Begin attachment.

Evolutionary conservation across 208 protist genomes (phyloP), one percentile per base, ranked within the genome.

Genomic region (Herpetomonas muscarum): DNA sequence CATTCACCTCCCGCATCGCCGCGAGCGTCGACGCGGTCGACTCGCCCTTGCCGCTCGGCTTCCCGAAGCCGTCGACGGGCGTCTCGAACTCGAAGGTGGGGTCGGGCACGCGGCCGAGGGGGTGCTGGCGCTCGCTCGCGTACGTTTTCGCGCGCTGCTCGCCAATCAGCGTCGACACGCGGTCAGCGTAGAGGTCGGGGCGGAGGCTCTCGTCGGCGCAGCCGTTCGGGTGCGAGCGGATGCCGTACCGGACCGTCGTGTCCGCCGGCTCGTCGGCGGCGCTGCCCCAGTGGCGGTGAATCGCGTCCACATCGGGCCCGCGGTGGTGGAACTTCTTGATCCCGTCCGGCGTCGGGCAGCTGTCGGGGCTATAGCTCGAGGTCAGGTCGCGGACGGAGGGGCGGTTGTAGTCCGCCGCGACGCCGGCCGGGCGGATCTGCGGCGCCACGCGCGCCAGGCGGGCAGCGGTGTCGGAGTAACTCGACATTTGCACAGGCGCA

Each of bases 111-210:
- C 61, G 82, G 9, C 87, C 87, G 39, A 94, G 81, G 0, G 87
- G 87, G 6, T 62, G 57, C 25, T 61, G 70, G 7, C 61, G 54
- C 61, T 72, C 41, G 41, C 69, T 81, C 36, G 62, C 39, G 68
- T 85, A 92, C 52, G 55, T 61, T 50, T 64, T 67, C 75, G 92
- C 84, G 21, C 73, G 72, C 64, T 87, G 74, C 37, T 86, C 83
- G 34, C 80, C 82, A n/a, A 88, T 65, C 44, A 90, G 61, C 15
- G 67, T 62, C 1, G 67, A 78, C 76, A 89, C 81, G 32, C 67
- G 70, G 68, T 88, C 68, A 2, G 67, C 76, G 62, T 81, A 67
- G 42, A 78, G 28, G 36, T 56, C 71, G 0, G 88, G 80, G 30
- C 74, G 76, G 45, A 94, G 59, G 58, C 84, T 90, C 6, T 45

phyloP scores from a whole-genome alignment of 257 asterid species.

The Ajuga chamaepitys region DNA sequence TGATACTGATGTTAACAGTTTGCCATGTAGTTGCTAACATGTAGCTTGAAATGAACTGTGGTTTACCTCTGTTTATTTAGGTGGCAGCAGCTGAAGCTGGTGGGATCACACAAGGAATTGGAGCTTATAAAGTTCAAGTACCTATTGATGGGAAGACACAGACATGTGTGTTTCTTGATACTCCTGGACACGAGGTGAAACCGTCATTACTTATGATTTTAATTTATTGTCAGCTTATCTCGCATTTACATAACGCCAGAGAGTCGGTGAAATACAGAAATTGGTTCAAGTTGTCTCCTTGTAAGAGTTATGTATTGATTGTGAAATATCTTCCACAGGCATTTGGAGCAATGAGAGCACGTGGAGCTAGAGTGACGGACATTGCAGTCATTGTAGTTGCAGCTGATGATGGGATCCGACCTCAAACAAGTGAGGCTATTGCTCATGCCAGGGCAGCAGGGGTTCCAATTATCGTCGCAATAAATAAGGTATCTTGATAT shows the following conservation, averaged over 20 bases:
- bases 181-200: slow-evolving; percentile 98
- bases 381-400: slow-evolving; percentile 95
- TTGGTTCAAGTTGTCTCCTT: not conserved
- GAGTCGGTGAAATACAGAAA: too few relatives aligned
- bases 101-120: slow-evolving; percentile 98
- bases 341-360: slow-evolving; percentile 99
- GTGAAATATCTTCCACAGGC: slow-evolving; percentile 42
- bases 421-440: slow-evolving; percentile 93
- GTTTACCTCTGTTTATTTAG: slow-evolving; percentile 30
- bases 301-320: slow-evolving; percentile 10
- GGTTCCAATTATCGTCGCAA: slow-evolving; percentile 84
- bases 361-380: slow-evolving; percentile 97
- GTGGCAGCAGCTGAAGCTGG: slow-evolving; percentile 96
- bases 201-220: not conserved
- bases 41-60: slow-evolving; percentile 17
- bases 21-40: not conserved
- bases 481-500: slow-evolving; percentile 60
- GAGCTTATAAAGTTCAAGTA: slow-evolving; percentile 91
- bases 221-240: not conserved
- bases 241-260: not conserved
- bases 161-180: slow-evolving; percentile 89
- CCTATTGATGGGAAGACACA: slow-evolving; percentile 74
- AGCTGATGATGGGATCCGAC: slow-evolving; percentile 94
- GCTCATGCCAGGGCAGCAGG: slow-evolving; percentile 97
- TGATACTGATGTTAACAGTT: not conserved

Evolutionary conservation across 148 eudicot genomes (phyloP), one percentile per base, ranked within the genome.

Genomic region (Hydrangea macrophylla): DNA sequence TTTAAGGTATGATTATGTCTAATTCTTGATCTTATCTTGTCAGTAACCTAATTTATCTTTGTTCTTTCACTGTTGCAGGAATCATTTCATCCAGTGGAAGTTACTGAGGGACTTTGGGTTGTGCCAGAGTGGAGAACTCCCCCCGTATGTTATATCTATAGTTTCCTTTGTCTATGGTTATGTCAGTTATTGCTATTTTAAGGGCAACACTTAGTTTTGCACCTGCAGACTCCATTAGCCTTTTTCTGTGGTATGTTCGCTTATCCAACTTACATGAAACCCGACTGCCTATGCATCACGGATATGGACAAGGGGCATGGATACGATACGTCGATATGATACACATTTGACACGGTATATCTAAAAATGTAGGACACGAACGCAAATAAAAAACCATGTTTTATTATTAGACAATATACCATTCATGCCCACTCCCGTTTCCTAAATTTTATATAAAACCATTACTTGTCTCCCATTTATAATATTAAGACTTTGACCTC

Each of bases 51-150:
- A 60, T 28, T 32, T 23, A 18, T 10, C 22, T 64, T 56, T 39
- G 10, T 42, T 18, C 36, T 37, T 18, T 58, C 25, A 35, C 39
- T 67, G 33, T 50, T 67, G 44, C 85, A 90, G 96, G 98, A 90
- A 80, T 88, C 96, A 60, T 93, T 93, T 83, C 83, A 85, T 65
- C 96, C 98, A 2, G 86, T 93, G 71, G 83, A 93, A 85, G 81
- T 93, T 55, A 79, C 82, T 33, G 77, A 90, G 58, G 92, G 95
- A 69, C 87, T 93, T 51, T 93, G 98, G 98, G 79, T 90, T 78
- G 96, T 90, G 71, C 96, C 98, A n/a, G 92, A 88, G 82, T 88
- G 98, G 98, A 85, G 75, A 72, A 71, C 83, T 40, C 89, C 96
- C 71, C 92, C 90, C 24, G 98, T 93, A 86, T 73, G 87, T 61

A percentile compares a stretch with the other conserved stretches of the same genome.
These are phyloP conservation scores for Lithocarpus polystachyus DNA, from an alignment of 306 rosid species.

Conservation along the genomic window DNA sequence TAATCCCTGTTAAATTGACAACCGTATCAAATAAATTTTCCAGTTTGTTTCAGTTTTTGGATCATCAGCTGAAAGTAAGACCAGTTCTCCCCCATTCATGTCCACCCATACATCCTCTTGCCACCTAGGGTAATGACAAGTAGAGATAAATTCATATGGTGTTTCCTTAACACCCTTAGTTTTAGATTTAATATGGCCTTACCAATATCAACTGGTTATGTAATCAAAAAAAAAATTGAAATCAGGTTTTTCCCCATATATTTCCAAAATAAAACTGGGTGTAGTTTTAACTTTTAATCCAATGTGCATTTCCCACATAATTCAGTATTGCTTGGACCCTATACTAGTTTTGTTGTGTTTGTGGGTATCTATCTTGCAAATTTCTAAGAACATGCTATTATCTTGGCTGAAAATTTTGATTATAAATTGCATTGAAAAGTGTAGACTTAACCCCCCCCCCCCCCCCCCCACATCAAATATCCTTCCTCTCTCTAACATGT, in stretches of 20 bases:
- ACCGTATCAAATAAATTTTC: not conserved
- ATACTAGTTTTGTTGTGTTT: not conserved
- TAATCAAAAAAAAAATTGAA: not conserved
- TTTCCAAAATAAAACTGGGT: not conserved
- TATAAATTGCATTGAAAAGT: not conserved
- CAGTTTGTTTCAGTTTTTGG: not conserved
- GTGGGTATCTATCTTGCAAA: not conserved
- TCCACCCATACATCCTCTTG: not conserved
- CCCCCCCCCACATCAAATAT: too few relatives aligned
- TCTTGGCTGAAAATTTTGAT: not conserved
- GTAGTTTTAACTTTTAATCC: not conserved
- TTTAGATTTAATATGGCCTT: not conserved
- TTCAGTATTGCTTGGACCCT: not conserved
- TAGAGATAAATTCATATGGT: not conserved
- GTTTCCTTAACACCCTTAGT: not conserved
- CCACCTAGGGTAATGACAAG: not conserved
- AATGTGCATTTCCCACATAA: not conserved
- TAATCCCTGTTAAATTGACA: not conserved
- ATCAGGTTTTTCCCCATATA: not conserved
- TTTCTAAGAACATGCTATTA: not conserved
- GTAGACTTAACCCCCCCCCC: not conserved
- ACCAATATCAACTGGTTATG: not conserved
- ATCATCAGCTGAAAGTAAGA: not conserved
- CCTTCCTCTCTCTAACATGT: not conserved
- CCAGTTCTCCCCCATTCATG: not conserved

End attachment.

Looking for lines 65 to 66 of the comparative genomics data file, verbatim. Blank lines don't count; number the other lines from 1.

- CCCCCCCCCACATCAAATAT: too few relatives aligned
- TCTTGGCTGAAAATTTTGAT: not conserved